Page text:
Mothers, Mizrahi, and Poor: Contentious Media Framings of Mothers’ Movements
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Taking an intersectional approach, this chapter makes a theoretical and empirical contribution to the study of mothers’ movements in the context of social welfare cutbacks in Israel. I argue that the political use of the maternal identity provides an important cultural resource to women’s social movements, yet all women cannot access this advantage equally. By adding an intersectional perspective to the literature on women’s movements and media debates, this empirical study shows that the ability of different groups of women to politically mobilize their maternal identity in the news is impacted by their class and racial backgrounds. I focus on Israel as an ambiguous case that reflects both the political relevance of maternal identity as mobilized by different political actors, as well as the intersectional dynamics of marginalization of women’s movements within contentious media debates about austerity policies. Using critical discourse analysis, I analyzed 268 newspaper articles that discuss the Israeli Single Mothers’ Movement, a welfare rights movement of low-income women of color (Mizrahi). I find two competing frames converging across the newspapers analyzed: the first draws on a nationalist discourse of the “mother of the nation” to present a positive image of a heroic “mothers’ movement”; the second draws on racist and sexist images to negatively frame activists as a “Mizrahi movement” of undeserving poor mothers. I show how the contested construction of the Single Mothers’ Movement in the news media is directly connected to hegemonic Israeli discourse on motherhood and ethnicity, and demonstrate how this shapes the movement’s public image and its political and feminist value.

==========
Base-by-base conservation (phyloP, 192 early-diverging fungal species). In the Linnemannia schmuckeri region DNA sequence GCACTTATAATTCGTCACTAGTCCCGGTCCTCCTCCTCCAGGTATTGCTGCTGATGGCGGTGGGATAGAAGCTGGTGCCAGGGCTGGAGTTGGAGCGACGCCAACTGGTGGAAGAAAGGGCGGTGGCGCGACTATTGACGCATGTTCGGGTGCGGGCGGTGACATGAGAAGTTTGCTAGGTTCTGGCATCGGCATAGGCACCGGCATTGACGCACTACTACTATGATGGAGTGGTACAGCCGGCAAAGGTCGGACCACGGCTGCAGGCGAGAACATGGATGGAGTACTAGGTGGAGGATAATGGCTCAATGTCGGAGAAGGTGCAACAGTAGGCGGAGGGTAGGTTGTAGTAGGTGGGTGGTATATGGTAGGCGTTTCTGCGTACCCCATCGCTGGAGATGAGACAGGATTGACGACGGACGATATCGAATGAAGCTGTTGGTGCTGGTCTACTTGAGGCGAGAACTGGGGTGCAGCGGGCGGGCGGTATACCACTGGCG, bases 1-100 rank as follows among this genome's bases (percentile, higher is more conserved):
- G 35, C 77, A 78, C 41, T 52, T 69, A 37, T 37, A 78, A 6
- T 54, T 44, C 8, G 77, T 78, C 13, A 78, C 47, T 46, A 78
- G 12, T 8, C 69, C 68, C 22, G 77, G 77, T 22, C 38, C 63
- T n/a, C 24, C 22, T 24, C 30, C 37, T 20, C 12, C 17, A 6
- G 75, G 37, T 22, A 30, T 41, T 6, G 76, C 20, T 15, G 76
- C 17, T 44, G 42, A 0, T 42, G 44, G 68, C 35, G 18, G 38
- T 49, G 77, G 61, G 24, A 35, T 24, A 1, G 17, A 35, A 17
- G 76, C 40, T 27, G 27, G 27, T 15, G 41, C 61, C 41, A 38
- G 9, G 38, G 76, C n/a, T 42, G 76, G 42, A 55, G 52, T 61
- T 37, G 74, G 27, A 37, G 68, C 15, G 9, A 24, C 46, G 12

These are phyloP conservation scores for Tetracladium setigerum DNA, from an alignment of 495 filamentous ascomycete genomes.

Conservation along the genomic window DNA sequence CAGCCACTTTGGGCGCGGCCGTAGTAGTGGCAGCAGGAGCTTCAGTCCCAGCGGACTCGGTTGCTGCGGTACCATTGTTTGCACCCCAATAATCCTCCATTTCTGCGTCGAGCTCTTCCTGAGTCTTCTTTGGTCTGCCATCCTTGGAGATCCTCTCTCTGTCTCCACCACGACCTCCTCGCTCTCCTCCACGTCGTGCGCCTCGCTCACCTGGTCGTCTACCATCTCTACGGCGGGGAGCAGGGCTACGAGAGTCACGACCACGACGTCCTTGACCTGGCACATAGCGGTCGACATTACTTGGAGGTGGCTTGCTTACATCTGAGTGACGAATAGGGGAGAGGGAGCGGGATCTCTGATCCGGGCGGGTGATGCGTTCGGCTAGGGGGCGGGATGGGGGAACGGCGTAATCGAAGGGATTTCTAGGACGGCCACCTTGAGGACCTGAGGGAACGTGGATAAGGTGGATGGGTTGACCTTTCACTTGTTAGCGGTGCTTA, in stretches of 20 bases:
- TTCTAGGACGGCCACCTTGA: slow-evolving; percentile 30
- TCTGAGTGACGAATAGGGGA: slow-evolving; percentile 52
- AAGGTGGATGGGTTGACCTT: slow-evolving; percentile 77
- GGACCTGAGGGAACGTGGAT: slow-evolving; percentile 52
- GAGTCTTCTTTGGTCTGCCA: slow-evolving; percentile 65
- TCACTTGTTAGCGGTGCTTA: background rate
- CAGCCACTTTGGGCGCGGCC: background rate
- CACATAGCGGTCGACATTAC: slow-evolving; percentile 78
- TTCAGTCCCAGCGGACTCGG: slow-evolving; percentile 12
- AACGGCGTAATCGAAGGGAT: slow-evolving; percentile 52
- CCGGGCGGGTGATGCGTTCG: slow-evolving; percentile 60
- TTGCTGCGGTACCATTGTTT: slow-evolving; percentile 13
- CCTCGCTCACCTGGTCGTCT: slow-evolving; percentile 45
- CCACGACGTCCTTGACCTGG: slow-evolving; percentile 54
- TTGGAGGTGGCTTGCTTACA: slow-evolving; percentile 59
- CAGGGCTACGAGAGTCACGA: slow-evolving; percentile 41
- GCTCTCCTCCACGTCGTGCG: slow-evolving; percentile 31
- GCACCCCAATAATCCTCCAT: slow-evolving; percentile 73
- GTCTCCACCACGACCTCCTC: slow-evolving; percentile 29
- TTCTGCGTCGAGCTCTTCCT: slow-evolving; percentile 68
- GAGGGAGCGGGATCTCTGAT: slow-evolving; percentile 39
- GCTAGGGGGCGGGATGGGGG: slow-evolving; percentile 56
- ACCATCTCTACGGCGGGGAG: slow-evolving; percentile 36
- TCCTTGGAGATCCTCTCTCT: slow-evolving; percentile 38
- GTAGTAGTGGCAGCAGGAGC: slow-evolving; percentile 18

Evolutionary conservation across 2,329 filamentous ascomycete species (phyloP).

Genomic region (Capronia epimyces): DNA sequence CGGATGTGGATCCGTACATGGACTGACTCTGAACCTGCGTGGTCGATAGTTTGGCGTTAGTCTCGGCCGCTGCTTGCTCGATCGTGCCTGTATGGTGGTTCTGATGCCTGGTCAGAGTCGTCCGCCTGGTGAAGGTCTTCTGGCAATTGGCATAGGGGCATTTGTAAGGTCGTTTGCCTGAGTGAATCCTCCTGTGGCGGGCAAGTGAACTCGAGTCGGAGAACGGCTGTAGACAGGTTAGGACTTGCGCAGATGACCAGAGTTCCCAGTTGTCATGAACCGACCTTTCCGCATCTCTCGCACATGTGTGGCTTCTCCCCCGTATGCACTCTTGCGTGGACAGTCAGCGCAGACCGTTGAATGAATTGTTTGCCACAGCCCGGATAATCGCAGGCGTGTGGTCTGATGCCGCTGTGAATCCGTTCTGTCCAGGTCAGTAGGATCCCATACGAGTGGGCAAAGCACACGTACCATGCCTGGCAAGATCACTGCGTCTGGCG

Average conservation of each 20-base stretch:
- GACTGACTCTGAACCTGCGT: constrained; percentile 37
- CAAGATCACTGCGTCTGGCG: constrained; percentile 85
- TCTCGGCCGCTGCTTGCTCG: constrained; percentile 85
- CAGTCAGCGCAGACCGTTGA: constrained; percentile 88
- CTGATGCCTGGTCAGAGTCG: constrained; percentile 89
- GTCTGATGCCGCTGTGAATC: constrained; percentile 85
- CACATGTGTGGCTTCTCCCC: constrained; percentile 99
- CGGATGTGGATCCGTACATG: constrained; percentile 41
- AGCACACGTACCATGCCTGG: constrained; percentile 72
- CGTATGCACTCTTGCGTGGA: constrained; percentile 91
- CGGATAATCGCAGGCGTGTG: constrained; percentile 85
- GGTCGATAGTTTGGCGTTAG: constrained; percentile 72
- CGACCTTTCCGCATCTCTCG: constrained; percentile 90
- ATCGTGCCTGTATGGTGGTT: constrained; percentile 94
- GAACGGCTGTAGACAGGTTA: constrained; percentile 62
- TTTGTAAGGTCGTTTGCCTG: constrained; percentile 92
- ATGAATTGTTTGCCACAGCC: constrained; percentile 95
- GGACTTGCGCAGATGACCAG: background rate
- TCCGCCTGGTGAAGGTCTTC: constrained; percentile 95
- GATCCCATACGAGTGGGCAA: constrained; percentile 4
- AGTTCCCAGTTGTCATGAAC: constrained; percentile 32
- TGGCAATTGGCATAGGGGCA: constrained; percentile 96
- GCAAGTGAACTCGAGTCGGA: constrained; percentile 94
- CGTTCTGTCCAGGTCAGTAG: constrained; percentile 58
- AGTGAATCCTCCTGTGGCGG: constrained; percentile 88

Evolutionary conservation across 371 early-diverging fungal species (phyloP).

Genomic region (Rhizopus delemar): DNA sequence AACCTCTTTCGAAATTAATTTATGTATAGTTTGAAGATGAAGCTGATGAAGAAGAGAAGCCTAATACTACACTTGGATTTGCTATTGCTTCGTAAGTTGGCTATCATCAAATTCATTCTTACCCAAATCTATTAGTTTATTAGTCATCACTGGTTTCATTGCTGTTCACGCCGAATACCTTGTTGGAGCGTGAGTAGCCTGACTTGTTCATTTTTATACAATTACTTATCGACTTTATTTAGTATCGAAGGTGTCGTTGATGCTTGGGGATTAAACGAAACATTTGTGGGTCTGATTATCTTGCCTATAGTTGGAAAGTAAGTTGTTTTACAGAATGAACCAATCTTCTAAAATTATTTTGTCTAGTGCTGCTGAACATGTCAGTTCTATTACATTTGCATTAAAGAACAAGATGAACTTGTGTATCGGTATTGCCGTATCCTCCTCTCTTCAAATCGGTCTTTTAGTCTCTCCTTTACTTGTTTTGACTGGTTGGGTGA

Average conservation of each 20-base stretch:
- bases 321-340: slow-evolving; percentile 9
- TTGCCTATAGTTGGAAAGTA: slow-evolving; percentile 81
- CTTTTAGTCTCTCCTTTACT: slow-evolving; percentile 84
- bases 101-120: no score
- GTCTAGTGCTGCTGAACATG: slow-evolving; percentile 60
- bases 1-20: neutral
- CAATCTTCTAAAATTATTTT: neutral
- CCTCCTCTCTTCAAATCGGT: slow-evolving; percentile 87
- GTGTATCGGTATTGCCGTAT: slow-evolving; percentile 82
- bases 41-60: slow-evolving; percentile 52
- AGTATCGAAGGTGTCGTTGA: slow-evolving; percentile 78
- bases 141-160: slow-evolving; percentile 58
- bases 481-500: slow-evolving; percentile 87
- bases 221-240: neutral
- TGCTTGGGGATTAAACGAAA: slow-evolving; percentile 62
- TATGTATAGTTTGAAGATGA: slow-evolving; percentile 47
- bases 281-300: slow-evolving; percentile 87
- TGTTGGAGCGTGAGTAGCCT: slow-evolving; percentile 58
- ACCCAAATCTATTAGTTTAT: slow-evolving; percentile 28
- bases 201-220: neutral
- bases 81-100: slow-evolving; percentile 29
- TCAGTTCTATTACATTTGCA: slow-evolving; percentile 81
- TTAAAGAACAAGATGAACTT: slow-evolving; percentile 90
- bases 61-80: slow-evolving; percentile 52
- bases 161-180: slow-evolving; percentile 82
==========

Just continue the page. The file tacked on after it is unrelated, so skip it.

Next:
|Tidsskrift||Research in Social Movements, Conflicts and Change|
|Status||Udgivet - 2014|